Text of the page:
it twice a day if my schedule allows. When done, spit out the oil and rinse
your mouth with water. Avoid swallowing the oil as it will be loaded with
bacteria and whatever potential toxins and debris it has pulled out.
When done correctly, oil pulling has a
significant cleansing, detoxifying and healing affect, not only for your
mouth and sinuses but for the rest of your body as well. Candida and
Streptococcus are common residents in your mouth, and these germs and their
toxic waste products can contribute to plaque accumulation and tooth decay,
in addition to secondary infections and
chronic inflammation throughout your body. Oil pulling may help
lessen the overall toxic burden on your immune system by preventing the
spread of these organisms from your mouth to the rest of your body, by way
of your bloodstream.
Coconut Oil to the Rescue
Besides its usefulness in the kitchen and
bathroom, coconut oil deserves a place in your medicine cabinet as
well—again courtesy of its antimicrobial and anti-viral activity. For
example, coconut oil may be helpful in the treatment of:
Ear infections: Place
a couple of drops into each ear canal. If the coconut oil has
solidified, you can easily liquefy it by placing a small amount in a
shot glass or other small container and placing it into a cup of hot
Skin rashes and irritations,
including chicken pox and shingles: Simply apply a small amount to
the affected area
Fungal and/or yeast infections,
such as athlete’s foot and ringworm. For fungal infections, you can
mix in a small amount of oregano oil or tea tree oil
Bug bites and bee stings
Cold sores: mix in a
small amount of oregano oil, and apply at the first signs
may be improved by regularly applying a small amount to the inside
of your nostrils
Hemorrhoids and piles:
You may add a small amount of lavender essential oil for added
Expectant mothers can use it to massage the perineum daily, starting
about a month or so before your due date, to help reduce your
chances of tearing and/or the need for an episiotomy
Coconut Oil—More Effective Than Permethrin for
According to research published in the
European Journal of Pediatrics,14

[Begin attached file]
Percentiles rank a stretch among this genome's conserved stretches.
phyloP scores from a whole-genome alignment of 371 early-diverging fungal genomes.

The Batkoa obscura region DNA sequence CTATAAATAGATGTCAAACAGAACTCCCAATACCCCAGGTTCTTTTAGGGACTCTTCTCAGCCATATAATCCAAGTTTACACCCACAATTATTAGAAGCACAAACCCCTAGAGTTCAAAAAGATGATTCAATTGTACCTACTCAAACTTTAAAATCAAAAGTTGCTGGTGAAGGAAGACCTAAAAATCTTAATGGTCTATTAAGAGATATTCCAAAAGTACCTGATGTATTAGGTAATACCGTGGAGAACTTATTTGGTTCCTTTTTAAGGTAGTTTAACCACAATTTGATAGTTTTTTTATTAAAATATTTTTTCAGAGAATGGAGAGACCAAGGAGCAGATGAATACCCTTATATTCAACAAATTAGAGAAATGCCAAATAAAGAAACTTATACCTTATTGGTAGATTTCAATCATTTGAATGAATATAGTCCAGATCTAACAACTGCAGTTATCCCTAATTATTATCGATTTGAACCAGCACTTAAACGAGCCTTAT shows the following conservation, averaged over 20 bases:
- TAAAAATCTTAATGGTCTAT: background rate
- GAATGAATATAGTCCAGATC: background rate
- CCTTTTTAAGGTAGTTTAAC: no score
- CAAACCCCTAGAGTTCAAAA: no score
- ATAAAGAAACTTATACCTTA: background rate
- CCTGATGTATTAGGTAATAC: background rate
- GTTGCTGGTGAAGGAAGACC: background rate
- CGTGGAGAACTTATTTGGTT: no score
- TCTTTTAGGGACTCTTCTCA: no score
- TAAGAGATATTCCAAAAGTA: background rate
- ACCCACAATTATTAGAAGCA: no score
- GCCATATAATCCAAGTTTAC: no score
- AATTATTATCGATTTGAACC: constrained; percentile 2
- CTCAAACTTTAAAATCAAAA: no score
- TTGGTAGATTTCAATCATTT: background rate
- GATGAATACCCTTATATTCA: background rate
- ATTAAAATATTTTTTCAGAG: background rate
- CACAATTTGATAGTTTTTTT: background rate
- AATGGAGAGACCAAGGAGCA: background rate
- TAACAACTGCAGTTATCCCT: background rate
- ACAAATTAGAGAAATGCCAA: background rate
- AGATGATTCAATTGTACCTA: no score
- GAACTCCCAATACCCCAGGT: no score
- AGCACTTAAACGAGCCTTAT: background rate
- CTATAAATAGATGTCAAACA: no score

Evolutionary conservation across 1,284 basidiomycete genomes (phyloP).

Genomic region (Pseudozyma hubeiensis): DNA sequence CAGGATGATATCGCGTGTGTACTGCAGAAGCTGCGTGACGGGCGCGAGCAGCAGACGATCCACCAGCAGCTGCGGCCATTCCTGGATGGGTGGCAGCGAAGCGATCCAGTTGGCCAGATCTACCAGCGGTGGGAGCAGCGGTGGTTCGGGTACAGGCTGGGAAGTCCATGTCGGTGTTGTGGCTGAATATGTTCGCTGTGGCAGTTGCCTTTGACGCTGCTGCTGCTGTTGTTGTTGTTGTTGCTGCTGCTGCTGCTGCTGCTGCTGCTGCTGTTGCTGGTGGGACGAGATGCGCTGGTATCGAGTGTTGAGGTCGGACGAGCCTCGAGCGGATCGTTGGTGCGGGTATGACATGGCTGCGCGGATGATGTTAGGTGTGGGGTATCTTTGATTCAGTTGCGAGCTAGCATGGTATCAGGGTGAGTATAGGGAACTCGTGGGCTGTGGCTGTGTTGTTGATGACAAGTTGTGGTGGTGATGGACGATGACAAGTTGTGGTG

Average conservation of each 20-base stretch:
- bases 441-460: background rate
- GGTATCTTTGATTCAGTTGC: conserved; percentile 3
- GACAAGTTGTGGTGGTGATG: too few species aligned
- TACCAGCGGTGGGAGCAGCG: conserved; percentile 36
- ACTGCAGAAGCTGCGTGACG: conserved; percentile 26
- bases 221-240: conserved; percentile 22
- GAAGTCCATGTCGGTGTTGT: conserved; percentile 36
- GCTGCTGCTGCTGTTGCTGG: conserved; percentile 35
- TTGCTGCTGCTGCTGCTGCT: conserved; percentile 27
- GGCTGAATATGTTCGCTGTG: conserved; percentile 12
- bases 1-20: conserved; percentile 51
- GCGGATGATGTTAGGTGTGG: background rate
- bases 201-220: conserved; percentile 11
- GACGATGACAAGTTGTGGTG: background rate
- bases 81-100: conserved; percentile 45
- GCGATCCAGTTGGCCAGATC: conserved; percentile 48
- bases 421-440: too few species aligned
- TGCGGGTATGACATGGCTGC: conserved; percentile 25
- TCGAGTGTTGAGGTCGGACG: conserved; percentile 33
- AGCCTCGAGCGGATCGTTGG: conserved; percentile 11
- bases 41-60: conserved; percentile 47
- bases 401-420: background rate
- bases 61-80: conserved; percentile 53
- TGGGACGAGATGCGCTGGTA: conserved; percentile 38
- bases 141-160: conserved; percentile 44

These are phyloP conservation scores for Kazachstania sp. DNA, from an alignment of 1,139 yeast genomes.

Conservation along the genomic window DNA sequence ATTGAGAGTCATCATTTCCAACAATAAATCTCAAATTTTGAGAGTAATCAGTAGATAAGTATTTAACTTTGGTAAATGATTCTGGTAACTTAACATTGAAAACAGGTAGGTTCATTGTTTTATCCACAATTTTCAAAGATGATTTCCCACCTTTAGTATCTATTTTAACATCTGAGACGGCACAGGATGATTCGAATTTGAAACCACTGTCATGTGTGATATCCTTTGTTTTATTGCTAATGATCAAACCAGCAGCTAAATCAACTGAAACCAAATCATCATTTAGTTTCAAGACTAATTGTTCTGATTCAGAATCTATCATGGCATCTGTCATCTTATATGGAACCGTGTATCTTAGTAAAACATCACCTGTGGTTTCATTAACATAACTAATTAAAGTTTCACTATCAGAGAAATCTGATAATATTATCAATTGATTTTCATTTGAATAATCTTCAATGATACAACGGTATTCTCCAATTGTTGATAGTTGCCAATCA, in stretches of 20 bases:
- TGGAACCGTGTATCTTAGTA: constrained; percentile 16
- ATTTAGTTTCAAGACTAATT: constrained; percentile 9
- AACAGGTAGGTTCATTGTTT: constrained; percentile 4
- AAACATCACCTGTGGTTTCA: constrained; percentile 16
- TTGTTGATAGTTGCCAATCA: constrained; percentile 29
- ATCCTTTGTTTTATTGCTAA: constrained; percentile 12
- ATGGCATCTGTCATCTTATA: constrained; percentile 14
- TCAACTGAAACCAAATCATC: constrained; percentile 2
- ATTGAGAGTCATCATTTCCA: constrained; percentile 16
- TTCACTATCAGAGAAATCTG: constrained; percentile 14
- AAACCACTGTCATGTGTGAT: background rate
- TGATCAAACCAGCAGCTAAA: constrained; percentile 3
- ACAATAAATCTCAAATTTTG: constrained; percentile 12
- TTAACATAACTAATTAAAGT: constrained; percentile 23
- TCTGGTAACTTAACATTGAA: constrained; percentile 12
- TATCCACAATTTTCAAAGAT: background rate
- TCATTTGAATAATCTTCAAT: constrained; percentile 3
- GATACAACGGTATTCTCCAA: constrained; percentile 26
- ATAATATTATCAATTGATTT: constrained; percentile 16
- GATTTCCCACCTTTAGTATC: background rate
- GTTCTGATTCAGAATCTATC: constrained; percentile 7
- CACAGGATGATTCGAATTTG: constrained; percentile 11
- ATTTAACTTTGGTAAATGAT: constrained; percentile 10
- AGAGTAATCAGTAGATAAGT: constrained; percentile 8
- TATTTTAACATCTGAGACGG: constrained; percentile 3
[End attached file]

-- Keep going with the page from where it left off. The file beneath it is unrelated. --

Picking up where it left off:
a combination of coconut oil and anise was found to be nearly twice
as effective as the commonly prescribed permethrin lotion for the treatment
of head lice. According to the authors:
“We designed a randomized,
controlled, parallel group trial involving 100 participants with active
head louse infestation to investigate the activity of a coconut and
anise spray and to see whether permethrin lotion is still effective,
using two applications of product 9 days apart. The spray was
significantly more successful (41/50, 82.0%) cures compared with
permethrin (21/50, 42.0%...). Per-protocol success was 83.3% and 44.7%,
respectively. Thirty-three people reported irritant reactions following
alcohol contact with excoriated skin. We concluded that, although
permethrin lotion is still effective for some people, the
coconut and anise spray can be a significantly more effective
alternative treatment.” [Emphasis mine]
Isn’t it wonderful to see how nature
provides us with so many effective solutions to so many of our ills? And
does so in a way that is oftentimes more effective than our
chemical drug concoctions! Another anecdotal Hawaiian head lice treatment15
is to first soak your hair in vinegar and leave it in to dry (don’t rinse).
Next, coat your hair with coconut oil over night. I’d recommend sleeping
with a shower cap to protect your bedding. The following day, the nits
reportedly comb out easily.
14 Surprising Uses for Coconut Oil Around the
Last but not least, coconut oil can be used
for a number of household tasks otherwise relegated to more costly, and
potentially toxic, alternatives. Following are 14 creative yet practical
uses for this fantastic oil:
1. Clean, condition and sanitize your
wooden cutting board. Use whenever the wood starts to look dry.
2. Use when making compost tea16
for your garden to reduce foam.
3. Use as a metal polish. Make sure to
test a small area first.
4. Moisturize and soften leather goods
as you would using other leather conditioners.
5. Season your cast iron pots and
using coconut oil in lieu of lard or corn oil.
6. Lubricate squeaky hinges and sticky
mechanisms with coconut oil instead of WD-40.
7. Clean and condition wooden furniture
in lieu of furniture polish. Make sure to test a small area first.
8. Lubricate your guitar strings.
9. Clean soap scum from your shower
using a small dollop of coconut oil on a damp cloth. Spray the area
with white vinegar and wipe dry with a lint-free cloth.
10. Clean your hands and paint brushes
with coconut oil after using oil-based paints, in lieu of mineral
11. Clean and condition the inside of
your car by adding a small amount to a soft lint-free cloth. Rub in
and wipe off excess.
12. Clean and sanitize your mouth guard
by applying a thin layer of coconut oil. Leave the coconut oil on
when not in use. Rinse before using.
13. Cleanse and add a glossy finish to
indoor plants by wiping the leaves with a small amount of coconut
oil on a lint-free cloth.
14. Remove chewing gum from virtually
any area, including carpets and hair.